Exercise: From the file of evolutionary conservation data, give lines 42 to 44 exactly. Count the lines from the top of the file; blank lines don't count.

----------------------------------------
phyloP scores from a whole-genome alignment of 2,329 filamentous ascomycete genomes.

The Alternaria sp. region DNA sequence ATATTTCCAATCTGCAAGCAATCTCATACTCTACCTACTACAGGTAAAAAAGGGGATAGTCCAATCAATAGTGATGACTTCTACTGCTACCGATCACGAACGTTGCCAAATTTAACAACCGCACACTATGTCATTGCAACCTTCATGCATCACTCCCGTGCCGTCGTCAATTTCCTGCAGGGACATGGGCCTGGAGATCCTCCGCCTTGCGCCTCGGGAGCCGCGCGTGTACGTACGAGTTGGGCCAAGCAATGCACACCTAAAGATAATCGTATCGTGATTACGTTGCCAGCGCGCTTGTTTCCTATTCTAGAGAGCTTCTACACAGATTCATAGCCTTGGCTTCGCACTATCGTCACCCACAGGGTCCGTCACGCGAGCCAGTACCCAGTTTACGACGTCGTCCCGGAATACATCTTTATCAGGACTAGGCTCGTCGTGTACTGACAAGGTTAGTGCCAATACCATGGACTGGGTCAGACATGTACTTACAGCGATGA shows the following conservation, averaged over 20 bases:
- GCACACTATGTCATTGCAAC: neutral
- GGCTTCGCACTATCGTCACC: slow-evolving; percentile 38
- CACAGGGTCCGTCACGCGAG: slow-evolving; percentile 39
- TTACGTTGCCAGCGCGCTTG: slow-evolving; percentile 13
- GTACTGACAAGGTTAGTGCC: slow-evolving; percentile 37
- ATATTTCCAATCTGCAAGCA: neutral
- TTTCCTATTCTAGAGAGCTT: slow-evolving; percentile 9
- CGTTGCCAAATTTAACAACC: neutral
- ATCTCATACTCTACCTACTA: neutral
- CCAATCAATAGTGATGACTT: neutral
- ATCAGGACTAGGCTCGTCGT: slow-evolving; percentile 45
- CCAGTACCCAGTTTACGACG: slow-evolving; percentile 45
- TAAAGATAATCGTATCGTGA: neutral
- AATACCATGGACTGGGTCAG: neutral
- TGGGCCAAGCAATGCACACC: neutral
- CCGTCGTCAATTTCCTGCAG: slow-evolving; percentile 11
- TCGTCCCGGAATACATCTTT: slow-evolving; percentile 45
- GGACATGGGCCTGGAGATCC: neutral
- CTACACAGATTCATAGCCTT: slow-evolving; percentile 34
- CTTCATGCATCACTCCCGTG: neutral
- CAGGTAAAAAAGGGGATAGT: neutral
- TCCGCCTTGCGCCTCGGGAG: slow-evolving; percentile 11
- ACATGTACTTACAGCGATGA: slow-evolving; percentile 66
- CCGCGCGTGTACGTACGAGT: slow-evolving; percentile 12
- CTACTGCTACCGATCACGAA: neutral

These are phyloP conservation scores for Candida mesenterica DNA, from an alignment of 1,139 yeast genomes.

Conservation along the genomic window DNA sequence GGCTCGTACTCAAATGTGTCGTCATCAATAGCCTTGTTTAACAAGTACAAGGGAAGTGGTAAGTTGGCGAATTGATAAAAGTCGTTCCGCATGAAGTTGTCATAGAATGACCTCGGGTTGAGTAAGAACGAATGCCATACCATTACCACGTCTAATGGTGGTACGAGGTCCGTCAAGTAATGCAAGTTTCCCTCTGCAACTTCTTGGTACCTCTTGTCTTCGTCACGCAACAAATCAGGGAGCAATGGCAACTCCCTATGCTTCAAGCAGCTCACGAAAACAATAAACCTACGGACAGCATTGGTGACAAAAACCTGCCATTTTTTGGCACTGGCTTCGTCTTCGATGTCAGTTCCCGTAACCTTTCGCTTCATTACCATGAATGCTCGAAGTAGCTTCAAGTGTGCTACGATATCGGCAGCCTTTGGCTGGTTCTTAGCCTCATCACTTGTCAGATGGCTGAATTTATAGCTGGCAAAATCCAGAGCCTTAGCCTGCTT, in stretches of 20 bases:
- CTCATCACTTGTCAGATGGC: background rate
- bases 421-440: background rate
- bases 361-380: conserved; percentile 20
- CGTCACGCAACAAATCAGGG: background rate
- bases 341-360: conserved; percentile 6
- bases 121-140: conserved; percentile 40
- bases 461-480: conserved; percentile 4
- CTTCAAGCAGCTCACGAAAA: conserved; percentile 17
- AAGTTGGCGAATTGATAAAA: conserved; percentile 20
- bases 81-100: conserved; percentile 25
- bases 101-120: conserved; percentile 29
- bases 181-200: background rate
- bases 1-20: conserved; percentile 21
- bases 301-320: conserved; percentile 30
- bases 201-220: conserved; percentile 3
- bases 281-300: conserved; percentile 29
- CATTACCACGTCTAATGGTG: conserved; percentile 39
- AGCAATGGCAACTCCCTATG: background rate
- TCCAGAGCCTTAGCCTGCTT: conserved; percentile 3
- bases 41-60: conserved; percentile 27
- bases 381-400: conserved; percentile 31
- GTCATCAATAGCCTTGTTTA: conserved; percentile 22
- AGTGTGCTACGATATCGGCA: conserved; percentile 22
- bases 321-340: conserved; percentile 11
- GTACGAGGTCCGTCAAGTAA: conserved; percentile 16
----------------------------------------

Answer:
- bases 1-20: conserved; percentile 21
- bases 301-320: conserved; percentile 30
- bases 201-220: conserved; percentile 3